One ongoing challenge presented by online education is the degree of dedication and self-regulation required of the student. When students are not required to physically attend a course, they may be tempted to simply view the day’s synchronous session after class. This tends to open the door to a potential for lack of participation on behalf of the student.
Work-life balance can be challenging in a virtual environment. The computer can easily be turned off in light of external distractions including work, family, or other obligations. In an effort to circumvent external distraction and encourage students to routinely return to the learning management system to participate in the course on, ideally, a daily basis, it is often advisable to incorporate multiple smaller due dates and requirements for students to check in and participate in class throughout each module.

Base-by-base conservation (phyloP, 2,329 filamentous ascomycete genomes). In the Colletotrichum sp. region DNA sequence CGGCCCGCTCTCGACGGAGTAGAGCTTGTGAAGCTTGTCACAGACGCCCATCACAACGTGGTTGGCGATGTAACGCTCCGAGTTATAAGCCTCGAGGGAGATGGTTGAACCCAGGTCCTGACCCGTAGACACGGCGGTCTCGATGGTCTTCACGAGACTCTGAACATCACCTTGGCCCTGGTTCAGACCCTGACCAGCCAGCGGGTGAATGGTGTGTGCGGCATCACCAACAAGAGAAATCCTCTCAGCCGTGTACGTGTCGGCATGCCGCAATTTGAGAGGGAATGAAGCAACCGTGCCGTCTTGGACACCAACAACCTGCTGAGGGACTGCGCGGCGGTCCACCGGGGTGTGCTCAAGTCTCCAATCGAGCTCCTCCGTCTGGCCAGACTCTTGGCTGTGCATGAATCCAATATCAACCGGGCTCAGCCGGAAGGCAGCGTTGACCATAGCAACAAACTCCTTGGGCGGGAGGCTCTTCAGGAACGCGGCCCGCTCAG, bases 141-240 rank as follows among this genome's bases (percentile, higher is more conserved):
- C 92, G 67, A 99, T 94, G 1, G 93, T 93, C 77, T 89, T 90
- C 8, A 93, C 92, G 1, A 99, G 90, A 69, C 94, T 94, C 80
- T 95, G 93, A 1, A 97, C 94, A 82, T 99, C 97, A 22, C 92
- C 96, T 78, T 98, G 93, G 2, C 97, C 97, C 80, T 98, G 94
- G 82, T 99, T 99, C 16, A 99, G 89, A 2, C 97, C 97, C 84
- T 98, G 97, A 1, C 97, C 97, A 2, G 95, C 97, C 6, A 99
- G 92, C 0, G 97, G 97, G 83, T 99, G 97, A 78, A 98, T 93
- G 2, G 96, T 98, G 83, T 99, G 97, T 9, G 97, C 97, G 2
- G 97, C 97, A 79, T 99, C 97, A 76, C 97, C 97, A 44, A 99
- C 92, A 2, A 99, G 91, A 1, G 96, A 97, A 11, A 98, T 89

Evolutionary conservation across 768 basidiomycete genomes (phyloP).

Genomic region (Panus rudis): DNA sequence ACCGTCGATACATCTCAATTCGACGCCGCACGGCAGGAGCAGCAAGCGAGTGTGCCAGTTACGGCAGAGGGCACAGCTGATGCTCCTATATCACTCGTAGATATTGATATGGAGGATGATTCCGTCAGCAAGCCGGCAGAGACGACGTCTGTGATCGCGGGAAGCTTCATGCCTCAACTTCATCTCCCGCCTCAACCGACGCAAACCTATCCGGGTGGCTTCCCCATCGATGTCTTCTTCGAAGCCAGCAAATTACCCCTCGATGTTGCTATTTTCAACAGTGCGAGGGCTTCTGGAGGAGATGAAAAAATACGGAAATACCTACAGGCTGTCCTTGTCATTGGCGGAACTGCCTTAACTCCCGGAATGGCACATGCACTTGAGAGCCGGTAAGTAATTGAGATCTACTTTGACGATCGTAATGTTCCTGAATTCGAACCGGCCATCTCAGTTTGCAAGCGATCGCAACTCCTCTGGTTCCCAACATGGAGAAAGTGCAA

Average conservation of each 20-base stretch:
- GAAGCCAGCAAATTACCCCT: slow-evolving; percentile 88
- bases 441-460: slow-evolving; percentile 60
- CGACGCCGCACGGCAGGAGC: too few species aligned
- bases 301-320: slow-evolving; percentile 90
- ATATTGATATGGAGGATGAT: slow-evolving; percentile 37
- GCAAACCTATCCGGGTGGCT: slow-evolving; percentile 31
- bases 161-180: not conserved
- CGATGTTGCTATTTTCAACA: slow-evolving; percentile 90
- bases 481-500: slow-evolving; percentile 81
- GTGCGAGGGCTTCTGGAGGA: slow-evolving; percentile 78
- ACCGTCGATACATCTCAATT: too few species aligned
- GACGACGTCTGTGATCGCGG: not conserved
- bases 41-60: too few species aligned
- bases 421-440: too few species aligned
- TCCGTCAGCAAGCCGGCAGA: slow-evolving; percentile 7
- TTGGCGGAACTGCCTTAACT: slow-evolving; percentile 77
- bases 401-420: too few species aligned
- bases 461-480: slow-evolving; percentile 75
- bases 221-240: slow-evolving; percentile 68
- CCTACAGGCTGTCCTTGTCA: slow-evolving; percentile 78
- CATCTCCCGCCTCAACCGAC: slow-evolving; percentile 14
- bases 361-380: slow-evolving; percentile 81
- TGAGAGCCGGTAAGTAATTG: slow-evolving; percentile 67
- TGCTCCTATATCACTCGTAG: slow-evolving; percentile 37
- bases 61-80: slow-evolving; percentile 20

The Future of Online Education
While the COVID-19 pandemic launched a widespread transition to online education in the college and university settings, it successfully opened doors to the future of online education, for not only traditional lecture-based courses, but for courses with lab and interactive, hands-on requirements as well.